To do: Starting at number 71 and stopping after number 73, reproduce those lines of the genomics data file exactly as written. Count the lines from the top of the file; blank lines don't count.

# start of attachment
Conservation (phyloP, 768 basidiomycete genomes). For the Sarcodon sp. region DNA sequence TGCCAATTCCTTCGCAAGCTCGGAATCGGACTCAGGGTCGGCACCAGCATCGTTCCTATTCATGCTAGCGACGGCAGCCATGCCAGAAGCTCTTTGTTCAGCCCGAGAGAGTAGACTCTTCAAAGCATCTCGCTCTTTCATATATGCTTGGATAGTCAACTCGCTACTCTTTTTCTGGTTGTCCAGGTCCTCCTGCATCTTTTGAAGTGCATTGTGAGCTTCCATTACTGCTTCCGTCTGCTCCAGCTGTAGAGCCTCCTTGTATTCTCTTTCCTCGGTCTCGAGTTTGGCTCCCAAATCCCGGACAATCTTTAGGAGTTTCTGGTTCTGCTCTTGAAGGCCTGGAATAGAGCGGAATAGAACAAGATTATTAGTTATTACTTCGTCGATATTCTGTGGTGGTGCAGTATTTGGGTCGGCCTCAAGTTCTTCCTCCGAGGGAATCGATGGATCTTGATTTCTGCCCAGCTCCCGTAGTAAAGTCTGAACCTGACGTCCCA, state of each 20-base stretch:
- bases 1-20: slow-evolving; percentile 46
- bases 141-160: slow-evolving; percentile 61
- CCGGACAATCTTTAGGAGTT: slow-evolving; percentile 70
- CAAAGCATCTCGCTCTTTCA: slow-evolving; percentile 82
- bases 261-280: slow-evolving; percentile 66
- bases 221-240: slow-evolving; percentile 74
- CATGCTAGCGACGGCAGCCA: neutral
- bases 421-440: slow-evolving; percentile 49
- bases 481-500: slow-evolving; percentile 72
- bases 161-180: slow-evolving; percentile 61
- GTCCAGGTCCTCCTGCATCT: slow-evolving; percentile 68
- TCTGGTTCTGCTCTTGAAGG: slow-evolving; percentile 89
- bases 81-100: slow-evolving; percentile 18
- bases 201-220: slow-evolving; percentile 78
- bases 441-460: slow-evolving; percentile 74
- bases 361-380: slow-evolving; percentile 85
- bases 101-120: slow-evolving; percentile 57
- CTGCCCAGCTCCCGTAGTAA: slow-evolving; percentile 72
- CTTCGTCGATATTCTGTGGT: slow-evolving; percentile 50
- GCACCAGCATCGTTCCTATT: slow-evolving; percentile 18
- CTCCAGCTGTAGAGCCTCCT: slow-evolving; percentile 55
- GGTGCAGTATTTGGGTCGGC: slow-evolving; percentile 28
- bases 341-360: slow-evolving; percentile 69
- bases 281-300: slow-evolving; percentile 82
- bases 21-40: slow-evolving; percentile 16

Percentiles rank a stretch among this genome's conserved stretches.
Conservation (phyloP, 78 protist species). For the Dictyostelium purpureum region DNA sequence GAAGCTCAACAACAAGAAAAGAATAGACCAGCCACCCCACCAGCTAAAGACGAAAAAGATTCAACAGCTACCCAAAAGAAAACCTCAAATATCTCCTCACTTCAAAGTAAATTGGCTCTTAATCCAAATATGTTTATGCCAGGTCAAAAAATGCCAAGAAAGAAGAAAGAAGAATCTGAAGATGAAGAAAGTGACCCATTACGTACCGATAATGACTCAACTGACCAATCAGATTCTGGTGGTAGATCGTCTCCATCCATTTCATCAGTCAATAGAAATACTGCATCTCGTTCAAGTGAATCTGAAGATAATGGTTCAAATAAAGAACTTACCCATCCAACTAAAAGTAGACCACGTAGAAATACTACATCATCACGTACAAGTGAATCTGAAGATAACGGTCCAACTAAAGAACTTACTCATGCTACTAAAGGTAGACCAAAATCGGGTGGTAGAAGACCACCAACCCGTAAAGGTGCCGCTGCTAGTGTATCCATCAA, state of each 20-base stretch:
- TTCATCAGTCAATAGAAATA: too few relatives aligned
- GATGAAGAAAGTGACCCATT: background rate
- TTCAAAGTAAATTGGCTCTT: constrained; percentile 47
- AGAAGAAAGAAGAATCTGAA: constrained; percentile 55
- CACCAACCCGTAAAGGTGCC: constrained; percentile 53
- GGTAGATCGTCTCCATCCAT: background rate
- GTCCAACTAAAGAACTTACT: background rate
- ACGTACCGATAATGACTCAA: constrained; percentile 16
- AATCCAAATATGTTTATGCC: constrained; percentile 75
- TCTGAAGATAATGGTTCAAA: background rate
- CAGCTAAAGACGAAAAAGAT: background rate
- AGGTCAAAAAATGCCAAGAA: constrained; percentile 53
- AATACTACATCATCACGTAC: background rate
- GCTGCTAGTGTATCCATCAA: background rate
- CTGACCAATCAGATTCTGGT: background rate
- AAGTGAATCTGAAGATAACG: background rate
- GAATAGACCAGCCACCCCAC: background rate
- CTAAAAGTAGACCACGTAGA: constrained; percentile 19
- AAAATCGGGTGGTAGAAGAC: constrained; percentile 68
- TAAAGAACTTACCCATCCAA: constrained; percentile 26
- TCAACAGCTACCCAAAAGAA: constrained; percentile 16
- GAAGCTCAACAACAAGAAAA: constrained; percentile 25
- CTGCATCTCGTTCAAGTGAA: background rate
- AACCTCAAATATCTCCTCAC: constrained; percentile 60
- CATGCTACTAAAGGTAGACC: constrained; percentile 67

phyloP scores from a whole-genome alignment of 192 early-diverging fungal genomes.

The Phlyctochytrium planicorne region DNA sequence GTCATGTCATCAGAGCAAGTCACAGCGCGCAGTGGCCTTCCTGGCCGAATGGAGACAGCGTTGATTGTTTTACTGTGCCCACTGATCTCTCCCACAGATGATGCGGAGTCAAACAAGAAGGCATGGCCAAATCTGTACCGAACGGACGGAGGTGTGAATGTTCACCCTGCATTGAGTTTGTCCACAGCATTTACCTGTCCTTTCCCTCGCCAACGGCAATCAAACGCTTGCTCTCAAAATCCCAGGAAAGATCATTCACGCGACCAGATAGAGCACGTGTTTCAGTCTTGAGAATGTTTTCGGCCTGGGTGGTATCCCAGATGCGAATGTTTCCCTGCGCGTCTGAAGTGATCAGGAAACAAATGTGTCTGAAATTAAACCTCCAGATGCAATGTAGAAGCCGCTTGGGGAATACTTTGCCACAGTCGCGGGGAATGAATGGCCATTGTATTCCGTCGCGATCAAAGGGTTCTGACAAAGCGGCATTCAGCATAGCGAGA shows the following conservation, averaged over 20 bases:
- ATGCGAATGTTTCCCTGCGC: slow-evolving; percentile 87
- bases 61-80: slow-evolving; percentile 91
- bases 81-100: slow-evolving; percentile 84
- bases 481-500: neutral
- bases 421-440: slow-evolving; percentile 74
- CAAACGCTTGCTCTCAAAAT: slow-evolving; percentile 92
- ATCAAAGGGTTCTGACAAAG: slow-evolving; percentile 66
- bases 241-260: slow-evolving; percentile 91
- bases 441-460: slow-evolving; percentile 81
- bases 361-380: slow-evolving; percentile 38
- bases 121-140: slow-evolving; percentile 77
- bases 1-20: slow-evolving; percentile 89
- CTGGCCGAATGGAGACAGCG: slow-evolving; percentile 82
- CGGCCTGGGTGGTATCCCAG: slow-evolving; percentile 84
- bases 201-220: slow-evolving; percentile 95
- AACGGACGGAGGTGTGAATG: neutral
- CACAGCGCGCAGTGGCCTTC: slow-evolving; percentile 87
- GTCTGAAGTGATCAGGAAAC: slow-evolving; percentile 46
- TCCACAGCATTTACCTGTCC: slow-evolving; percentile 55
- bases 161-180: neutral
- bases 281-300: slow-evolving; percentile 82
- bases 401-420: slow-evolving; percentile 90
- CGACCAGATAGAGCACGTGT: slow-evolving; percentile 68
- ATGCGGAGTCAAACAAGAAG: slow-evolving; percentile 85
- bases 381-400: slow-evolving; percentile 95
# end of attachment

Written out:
- AACGGACGGAGGTGTGAATG: neutral
- CACAGCGCGCAGTGGCCTTC: slow-evolving; percentile 87
- GTCTGAAGTGATCAGGAAAC: slow-evolving; percentile 46